What physicians need to know about military medicine

By Aine Cryts

Approximately 14 million Americans have served in the military, and they're more likely than the general population to suffer from brain injury and post-traumatic stress disorder (PTSD), according to Kaiser Health News.

While many veterans receive care at physician practices across the country, many of these medical offices aren't attuned to the health problems former service members face. Also, clinicians typically neglect to ask patients, including children, whether they have a family member in active military service, former Congressman Brian Baird, Ph.D., a licensed clinical psychologist, told KHN.

Thanks to Baird, that's going to change. Medical schools will now have to teach future doctors about military health issues. That's because he's worked hard to include questions about military medicine on the U.S. Medical Licensing Exam, which every medical student has to take before becoming a doctor.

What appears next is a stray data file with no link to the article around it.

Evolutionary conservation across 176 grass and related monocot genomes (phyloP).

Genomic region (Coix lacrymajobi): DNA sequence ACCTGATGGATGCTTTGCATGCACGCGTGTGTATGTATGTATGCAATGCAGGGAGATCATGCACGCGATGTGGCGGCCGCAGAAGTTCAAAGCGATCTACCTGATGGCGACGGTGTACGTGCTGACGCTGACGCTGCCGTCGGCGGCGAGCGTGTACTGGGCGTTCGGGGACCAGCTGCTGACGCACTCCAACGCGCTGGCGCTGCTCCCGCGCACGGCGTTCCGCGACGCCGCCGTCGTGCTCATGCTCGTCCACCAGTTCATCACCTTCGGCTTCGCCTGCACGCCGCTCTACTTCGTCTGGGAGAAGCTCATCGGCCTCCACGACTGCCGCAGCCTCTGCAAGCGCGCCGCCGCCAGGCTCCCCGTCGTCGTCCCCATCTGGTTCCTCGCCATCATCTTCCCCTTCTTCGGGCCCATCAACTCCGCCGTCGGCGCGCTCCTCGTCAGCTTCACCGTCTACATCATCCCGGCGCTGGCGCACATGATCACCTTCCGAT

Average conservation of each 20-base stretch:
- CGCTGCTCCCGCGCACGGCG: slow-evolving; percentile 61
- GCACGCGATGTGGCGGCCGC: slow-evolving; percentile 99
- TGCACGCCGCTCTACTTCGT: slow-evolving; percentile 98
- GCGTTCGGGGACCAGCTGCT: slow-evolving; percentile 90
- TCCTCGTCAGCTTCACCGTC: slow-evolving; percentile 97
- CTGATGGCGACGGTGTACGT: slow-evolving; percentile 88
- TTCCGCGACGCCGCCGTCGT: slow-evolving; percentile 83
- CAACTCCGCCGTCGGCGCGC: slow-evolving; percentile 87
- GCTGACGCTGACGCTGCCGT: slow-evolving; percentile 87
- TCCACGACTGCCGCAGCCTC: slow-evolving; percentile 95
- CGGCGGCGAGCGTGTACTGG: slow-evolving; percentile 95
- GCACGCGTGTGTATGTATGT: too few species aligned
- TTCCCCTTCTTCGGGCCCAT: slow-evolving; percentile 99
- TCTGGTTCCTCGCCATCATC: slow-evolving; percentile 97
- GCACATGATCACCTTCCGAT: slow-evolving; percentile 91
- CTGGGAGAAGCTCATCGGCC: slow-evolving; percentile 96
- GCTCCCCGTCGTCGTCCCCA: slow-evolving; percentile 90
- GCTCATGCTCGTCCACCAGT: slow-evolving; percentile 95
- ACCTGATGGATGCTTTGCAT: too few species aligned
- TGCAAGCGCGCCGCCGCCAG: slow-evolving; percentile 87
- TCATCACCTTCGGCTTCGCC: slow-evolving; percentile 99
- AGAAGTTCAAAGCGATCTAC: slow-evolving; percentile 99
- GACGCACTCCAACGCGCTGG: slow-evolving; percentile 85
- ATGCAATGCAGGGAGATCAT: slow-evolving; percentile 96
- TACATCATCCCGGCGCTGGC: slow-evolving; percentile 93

Baird believes that including military health as part of physicians' continuing education requirements will also make a difference in the care of these patients. However, that work will require coordination with each state's medical board, according to Karen Sanders, M.D., who helps oversee academic training for the Veterans Administration.

"I've asked a lot of physicians about it, and many of them said, 'You know I've had courses in things I will never see in my practice. But there's a pretty darn good chance I'm going to see somebody who's been deployed,'" said Baird.

Efforts to include questions about military service in patient intake forms and in EHRs are also underway, KHN noted.

There are a variety of ways physicians can help veterans cope with health problems related to their service. A messaging app developed by the Army called mCare, for example, has helped injured military personnel and former soldiers transition back into civilian life, as reported previously in FierceMobileHealthcare.

Telemedicine has also proven to be successful in providing care to rural veterans with PTSD, reported FierceHealthIT.

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